Jerome T. Murphy Professor in Education, Harvard Graduate School of Education
101 CERAS Learning Hall
The failure of many urban schools to effectively and consistently serve their high-poverty students continues to be one of the most stubborn problems in U.S. public education. Such schools typically enroll large numbers of minority students, many of whom are English language learners or are identified as having special learning needs. Their families often live in poverty, contend with racism, and encounter danger in their neighborhoods, all conditions that pose extra challenges to these students’ success in school. Moreover, many of the schools have a long history of failure, marked by disorder and a lack of discipline, frequent turnover by administrators, a preponderance of inexperienced teachers who get little meaningful help, a patchwork curriculum, and mismatched professional development.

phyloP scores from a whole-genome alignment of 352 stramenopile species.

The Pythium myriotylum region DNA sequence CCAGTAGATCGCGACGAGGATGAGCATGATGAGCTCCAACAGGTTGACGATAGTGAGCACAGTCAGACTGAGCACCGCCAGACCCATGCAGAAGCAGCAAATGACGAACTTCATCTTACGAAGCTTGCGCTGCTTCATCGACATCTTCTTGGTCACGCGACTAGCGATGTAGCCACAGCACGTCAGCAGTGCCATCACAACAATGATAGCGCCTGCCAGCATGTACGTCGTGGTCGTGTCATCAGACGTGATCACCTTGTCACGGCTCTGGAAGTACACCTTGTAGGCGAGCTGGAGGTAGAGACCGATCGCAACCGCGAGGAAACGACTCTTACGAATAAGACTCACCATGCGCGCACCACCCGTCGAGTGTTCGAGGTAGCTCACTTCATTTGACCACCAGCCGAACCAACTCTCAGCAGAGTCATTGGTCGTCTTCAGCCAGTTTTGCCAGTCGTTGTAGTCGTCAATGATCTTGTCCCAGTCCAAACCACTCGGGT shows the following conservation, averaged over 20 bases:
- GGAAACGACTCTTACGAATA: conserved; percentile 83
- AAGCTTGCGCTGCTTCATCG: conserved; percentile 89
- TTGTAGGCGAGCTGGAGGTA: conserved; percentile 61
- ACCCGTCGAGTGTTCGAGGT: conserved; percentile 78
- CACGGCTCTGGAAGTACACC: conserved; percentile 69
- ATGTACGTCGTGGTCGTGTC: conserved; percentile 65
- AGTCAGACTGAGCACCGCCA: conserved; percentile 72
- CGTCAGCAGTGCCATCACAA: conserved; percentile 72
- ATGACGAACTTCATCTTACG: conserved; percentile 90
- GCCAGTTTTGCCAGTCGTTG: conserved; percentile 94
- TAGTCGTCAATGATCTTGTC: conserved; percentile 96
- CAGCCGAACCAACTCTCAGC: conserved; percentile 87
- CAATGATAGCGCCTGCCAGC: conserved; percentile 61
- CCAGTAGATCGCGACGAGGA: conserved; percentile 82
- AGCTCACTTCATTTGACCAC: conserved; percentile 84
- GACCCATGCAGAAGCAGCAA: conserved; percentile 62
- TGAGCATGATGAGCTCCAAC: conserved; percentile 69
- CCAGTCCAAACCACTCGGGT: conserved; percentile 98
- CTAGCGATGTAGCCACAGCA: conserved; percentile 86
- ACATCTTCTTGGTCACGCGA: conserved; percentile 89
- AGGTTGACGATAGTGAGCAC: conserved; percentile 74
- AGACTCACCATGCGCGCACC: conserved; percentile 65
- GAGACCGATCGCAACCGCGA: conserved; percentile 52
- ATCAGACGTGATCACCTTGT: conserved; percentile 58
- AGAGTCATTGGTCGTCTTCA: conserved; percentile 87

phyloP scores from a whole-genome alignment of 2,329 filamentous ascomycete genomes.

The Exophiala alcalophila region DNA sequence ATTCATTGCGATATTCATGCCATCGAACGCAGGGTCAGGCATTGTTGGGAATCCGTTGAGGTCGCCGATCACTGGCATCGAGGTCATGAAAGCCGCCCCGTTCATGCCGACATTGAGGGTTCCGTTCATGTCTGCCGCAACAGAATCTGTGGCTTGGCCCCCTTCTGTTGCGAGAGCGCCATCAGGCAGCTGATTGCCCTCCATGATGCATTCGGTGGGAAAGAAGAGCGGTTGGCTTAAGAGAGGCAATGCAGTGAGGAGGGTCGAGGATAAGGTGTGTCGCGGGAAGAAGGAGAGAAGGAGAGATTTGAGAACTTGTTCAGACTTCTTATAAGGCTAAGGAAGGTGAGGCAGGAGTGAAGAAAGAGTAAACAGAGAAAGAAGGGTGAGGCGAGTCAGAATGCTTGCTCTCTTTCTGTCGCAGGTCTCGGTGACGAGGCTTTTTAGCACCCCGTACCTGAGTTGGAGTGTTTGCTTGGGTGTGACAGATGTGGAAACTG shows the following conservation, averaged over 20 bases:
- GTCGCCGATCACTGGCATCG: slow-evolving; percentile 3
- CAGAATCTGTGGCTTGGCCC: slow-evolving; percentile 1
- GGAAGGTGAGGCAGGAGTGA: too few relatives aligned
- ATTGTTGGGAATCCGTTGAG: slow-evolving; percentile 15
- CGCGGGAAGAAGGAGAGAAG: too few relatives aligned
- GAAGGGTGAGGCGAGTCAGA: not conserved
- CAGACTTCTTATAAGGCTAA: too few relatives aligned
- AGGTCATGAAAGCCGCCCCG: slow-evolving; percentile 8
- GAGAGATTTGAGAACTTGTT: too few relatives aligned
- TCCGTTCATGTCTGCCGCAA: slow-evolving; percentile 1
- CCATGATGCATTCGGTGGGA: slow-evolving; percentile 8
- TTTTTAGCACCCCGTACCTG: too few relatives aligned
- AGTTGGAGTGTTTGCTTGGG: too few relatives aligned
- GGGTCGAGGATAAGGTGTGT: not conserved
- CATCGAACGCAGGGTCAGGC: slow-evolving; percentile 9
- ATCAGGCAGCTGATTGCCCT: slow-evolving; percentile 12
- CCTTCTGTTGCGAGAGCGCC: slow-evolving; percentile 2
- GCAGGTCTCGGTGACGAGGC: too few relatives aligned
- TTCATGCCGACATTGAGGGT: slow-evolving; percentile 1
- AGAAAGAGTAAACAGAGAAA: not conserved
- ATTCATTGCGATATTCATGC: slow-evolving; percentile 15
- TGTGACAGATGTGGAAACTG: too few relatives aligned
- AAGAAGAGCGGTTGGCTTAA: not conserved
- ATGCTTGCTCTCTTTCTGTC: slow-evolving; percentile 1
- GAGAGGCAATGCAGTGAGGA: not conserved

Given such complex realities and pressing challenges, how does leadership by those within the school guide efforts to improve student learning in high-poverty schools? The principal as the key leader of school change has garnered much recent attention (see for example, The Wallace Foundation, 2011 and Portin, Knapp, Dareff, Feldman, Russell, & Yeh, 2009) and a small number of recent studies have analyzed the potential contributions of teacher leaders who hold formal roles, such as instructional coach and staff developer (York-Barr & Duke, 2004; Donaldson, Johnson, Kirkpatrick, Marinell, Steele & Szczesiul, 2008; Mangin & Stoelinger, 2008). However, effective school improvement ultimately rests not only on the principal and formal teacher leaders, but also on the initiatives and contributions of all teachers within a school. What role do they play in leading the work of school improvement beyond their cumulative efforts as classroom teachers?